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North Korea test-fires brand-new ‘tactical guided’ weapon

An intercontinental ballistic missile is launched in North Korea. (Korean Central News Agency/Korea News Service)
April 17, 2019

North Korea on Wednesday test-fired a “tactical guided weapon,” according to North Korean state-run media.

The state-run Korean Central News Agency (KCNA) reported Thursday local time that dictator Kim Jong Un oversaw the test and hailed it as an event of “very weighty significance.”

CNBC reported that the KCNA described the weapon as “tactical” and that it was likely a short-range weapon, rather than a long-range ballistic missile such as North Korea has test-fired in the past, but that it has a “peculiar mode of guiding flight” and “a powerful warhead.”

Kim reportedly called the test and new weapon system one of “very weighty significance in increasing the combat power” of North Korea.

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Acting Defense Secretary Patrick Shanahan later confirmed that the weapon was not a missile.

“I’m not going to go into the detailed intelligence, but the way I’d characterize is it is not a ballistic missile,” Shanahan told reporters, according to The Hill.

“I’m not being cagey here, it’s just what’s important is it wasn’t ballistic,” he added.

CNN’s Ryan Browne tweeted, “No missile launch from North Korea has been detected by US Strategic Command and US Northern Command, two US defense officials tell CNN. Lack of detection indicates that if anything was launched it was likely small and very short range, possibly artillery.”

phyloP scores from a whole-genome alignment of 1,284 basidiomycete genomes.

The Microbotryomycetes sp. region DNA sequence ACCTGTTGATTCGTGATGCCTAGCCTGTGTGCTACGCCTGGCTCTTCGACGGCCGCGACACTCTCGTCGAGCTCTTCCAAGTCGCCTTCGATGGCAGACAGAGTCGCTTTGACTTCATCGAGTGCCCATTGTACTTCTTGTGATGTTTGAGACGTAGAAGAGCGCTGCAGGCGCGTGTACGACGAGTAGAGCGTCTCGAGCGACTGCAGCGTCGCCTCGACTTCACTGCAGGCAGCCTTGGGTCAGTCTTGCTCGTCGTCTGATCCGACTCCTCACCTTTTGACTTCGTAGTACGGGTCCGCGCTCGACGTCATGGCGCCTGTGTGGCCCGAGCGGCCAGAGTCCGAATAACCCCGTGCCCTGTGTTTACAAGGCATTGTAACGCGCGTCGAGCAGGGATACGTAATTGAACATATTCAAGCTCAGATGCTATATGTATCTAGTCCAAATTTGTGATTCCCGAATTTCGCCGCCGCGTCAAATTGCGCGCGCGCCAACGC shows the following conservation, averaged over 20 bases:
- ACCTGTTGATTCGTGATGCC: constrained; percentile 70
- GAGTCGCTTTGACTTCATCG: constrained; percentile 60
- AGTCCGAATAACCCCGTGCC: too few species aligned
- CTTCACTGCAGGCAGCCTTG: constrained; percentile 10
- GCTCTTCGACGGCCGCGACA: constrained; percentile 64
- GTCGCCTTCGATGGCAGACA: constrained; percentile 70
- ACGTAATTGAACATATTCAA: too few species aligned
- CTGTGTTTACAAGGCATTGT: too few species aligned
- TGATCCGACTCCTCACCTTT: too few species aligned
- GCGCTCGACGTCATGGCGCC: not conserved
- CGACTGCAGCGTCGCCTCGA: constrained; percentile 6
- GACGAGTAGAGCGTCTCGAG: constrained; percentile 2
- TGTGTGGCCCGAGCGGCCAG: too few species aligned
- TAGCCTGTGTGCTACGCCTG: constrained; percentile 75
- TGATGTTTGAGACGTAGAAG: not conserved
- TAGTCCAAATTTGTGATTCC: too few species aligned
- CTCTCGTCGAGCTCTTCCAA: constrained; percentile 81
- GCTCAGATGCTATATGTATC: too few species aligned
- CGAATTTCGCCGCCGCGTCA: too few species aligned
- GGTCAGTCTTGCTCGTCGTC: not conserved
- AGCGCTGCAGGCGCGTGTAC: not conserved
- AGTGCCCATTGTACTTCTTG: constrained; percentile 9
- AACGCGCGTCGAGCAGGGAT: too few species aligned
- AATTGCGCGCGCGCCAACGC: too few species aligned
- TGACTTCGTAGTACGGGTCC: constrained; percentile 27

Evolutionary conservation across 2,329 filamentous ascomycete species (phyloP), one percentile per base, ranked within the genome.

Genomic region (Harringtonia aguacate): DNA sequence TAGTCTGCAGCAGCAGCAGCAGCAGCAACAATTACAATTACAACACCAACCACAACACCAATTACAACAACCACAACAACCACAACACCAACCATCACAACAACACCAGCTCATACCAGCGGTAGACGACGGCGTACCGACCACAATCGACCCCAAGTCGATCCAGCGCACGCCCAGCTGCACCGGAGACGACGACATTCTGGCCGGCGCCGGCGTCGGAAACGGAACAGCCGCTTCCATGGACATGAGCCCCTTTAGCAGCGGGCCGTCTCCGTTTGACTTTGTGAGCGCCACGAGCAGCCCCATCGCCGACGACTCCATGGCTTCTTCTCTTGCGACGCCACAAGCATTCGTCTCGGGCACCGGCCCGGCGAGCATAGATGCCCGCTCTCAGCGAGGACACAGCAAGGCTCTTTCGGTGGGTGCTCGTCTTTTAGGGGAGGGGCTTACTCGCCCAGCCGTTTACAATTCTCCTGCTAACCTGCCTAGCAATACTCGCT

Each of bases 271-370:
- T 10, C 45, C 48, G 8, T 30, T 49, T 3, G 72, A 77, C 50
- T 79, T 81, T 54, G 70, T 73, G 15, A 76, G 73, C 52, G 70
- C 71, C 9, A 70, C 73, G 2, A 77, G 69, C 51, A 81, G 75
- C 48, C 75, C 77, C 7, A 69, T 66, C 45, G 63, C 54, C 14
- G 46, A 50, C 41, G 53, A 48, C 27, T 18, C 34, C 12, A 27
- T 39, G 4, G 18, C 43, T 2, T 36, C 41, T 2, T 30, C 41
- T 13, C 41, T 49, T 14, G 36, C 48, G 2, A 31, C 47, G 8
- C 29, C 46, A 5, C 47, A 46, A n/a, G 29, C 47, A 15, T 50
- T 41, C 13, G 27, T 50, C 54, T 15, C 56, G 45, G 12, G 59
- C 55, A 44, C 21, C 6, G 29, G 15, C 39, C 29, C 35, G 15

It’s the first major move by North Korea since U.S. President Donald Trump and Kim met in Hanoi, Vietnam, this past February for a second summit to discuss denuclearization.

Talks collapsed when reports broke that Trump and Kim were not going to sign an agreement as previously discussed. President Trump later told reporters that the meeting ended because of disagreements over sanctions.

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“Basically, they wanted the sanctions lifted in their entirety, and we couldn’t do that,” Trump said after the meeting. “Sometimes you have to walk, and this was one of those times.”

North Korean Foreign Minister Ri Yong Ho said at the time that Kim proposed a written commitment to end long-range missile testing and allow inspections of the country’s Yongbyon nuclear facility.

“This proposal was the biggest denuclearization measure we can take at the present stage in relation to the current level of confidence between the DPRK and the United States,” Ri said, adding that Kim’s position “will never be changed” and “it could be difficult to meet again.”

North Korean Vice Foreign Minister Choe Son Hui told reporters in late February that the “U.S. not accepting our proposal is missing an opportunity that comes once in a thousand years,” according to Bloomberg.

“I have a feeling that Chairman Kim may have lost the will” for further negotiations, Choe said.

Kim, however, vowed to hold a third meeting with Trump, calling talks over the two-day summit “productive” and stating his appreciation for “active efforts toward results” made by Trump.

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This article has been updated to include Acting Defense Secretary Patrick Shanahan’s confirmation that the weapon was not a missile.